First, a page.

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Erotic thrillers are tough to do, mainly because the thriller aspect of the story interrupts the flow of the erotic part of the story. The two need to be tied together, like in Basic Instinct and movies of that nature, for both aspects to mesh together well. Oh, and the sex actually has to look sexy. A new Netflix original series from Brazil attempts that balance. Can it remain sexy while trying to solve its central mystery?


Opening Shot: “DECEMBER 31.” A woman stands on her balcony with a drink and starts talking into her phone.

The Gist: Miranda (Débora Nascimento) does these voice memos all the time; it’s a way for her to archive moments of her life so that she can recall them if Huntington’s Disease, which is robbing her grandmother of her memory, starts affecting her. She’s lamenting that she fell in love with two men, one of them is now dead. and it’s her fault. Then someone sneaks into her apartment, comes up behind her, and starts to strangle her.

Flash back three months, to October 1. Miranda is in her apartment with her computer equipment and a camera with a zoom lens. She’s a hacker by trade, helping companies secure their vulnerabilities, and she’s also a bit of a loner. She’s taken to watching Cléo (Emanuelle Araújo), a sex worker who lives in the building across the way, interact with her clients. A new one seems to be stiff and largely uninterested in doing much of anything with Cléo. But on Fridays… well, on Fridays a sexy client comes in, he and Cléo have mind-blowing sex, and Miranda gets off watching it all unfold.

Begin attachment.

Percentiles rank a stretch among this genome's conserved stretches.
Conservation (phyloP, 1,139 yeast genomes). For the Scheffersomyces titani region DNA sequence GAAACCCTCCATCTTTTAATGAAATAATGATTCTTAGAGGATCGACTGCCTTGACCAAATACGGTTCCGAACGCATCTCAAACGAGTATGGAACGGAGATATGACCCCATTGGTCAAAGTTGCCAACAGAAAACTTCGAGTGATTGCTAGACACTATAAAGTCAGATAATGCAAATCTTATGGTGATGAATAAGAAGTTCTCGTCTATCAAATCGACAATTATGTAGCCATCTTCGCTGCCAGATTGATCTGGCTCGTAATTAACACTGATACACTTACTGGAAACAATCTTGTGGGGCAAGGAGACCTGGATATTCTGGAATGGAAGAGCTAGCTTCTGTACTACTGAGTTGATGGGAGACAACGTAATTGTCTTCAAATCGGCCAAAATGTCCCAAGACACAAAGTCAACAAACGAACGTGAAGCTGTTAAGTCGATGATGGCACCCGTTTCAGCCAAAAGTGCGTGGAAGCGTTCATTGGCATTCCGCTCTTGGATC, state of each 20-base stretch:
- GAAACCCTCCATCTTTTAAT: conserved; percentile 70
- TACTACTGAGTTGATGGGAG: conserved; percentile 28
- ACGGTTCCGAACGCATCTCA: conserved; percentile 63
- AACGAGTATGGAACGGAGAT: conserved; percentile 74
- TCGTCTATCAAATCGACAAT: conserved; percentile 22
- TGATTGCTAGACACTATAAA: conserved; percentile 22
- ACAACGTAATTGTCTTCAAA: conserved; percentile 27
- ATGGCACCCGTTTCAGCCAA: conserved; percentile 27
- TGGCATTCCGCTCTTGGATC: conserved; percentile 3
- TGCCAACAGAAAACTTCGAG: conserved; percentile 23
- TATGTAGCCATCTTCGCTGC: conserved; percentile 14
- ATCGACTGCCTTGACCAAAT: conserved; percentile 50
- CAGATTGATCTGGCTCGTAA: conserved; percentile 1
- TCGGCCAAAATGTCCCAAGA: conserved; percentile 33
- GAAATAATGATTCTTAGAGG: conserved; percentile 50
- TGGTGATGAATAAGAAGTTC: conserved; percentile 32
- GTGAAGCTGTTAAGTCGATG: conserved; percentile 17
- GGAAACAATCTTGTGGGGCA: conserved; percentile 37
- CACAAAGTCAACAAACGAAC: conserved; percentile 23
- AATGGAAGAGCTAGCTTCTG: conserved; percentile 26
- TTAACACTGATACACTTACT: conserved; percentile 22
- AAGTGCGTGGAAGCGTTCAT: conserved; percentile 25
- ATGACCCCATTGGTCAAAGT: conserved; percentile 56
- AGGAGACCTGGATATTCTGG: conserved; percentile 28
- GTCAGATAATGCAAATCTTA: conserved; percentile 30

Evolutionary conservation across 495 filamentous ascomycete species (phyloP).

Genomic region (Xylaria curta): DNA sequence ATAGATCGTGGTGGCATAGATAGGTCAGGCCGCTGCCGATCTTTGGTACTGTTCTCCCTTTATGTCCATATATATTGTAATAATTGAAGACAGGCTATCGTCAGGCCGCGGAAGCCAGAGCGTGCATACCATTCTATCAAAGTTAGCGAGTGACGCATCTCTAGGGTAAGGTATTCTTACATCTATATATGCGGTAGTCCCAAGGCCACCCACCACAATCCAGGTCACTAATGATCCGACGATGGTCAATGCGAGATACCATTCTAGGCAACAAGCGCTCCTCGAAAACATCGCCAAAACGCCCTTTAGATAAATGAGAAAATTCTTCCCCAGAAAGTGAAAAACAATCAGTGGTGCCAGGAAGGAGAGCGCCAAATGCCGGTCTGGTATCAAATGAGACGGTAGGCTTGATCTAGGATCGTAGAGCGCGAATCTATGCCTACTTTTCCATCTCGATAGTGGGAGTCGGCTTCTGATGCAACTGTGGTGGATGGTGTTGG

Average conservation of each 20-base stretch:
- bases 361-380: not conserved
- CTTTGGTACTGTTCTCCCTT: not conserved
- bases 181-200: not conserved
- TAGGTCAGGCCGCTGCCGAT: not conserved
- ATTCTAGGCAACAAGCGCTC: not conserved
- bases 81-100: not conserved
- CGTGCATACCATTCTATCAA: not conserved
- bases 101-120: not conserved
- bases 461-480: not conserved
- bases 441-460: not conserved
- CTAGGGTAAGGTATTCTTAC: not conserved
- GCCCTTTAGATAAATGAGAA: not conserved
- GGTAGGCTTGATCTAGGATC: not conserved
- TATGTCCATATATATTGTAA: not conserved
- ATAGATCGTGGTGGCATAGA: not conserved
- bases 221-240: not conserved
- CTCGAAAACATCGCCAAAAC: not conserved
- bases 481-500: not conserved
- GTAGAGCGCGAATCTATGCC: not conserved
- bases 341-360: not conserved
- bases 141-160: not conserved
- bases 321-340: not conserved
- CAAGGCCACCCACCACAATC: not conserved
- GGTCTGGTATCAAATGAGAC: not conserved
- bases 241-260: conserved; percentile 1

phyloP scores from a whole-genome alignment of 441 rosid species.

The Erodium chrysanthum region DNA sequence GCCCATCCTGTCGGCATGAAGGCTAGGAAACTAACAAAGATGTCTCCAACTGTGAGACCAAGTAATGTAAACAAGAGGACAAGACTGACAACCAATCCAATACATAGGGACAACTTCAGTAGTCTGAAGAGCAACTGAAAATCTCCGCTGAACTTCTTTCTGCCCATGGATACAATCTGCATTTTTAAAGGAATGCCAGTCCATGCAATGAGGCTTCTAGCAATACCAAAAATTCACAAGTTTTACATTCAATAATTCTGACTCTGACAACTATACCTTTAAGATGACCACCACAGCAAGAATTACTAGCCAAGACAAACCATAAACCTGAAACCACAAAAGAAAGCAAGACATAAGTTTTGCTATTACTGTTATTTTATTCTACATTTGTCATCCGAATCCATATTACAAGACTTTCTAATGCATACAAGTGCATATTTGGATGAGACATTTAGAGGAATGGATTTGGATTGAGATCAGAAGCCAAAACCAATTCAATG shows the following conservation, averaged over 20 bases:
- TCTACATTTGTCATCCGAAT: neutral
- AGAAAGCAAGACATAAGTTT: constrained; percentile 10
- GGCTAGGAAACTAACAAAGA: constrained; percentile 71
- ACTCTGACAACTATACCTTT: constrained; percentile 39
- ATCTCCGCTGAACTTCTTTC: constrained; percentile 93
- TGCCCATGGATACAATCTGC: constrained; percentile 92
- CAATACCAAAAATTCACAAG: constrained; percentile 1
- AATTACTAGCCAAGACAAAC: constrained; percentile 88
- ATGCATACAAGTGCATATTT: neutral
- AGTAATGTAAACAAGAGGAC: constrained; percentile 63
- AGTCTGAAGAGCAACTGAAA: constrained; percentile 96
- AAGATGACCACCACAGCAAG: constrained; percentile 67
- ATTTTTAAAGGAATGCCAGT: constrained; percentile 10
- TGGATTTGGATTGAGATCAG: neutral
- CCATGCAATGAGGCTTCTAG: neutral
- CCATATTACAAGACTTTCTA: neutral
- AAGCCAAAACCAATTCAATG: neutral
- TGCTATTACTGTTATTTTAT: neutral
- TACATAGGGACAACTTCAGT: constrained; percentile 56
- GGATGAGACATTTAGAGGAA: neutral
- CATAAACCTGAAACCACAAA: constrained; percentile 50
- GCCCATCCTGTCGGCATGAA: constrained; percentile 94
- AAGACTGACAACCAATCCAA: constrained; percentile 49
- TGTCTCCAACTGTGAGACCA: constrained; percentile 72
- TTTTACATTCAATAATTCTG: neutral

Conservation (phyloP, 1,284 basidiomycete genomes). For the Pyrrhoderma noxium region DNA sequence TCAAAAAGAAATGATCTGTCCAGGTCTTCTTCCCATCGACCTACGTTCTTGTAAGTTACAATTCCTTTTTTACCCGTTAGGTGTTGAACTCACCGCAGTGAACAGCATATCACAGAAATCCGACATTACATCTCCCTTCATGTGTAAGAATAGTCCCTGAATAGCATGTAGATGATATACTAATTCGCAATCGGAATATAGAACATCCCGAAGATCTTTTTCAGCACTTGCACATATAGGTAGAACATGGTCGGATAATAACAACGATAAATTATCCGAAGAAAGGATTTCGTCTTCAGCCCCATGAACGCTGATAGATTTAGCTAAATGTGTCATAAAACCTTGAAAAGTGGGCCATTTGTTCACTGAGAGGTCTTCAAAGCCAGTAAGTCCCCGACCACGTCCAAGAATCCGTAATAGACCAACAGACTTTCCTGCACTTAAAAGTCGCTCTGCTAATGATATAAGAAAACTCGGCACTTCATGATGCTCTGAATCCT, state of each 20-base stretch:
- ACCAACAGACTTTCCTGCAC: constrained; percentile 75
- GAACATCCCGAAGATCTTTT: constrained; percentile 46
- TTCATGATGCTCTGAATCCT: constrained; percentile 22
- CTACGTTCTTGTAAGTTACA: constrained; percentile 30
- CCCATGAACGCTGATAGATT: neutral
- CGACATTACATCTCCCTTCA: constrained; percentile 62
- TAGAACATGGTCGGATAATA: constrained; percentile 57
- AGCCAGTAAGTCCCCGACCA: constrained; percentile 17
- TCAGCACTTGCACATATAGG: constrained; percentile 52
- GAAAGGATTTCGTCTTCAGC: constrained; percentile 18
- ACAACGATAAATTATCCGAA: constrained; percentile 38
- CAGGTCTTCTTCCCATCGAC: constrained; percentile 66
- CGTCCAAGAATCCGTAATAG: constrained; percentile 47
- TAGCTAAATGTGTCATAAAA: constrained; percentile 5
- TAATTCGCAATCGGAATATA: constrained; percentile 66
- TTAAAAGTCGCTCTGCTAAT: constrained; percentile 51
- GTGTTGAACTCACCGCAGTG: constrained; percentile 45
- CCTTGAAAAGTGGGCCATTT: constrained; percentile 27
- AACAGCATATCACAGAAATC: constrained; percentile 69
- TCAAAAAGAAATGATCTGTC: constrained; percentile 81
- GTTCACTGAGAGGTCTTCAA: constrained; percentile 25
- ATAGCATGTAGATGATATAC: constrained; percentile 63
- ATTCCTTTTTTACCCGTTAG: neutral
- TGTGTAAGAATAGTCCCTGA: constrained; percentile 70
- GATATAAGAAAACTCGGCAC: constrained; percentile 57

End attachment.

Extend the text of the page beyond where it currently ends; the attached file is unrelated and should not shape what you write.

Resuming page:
Miranda and Cléo know each other casually, so Cléo asks Miranda to come over to her place to watch her dog while she’s at a ritzy hotel overnight, entertaining the millionaire client whom Miranda doesn’t like. Miranda loves this opportunity to go vicariously live Cléo’s life; she puts on Cléo’s dress, her makeup and one of her wigs.

But then there’s a knock on the door: The sexy client, Fernando (Nikolas Antunes), is there, even though it’s not Friday. He finds himself immediately attracted to Miranda, and she doesn’t object to the attention, and they have some of the best sex of Miranda’s life. After he leaves, though, another one of Cléo’s clients shows up and forces himself on Miranda, over her objections. Having forgotten his wallet, Fernando comes back to the apartment right as Miranda pushes the other client to the floor in the bathroom, inadvertently killing him after he hits his head.

In the meantime, Cléo is about to have sex with her high priced client, Heitor (Ângelo Rodrigues), when his wife Diana (Gabriela Moreya) bursts in; it’s the final straw for them as a couple, but she promises him that she’ll gain custody of their daughter Luisa (Duda Pimenta).

The next day, after Fernando gets rid of the body from Cléo’s apartment, with the help of Miranda, who goes into the building’s security system and erases video proof that any of them were there, he asks her to help him expose a sex trafficking operation run by his wealthy businessman brother-in-law, who just happens to be Heitor.

Lady Voyeur
Photo: Aline Arruda/NETFLIX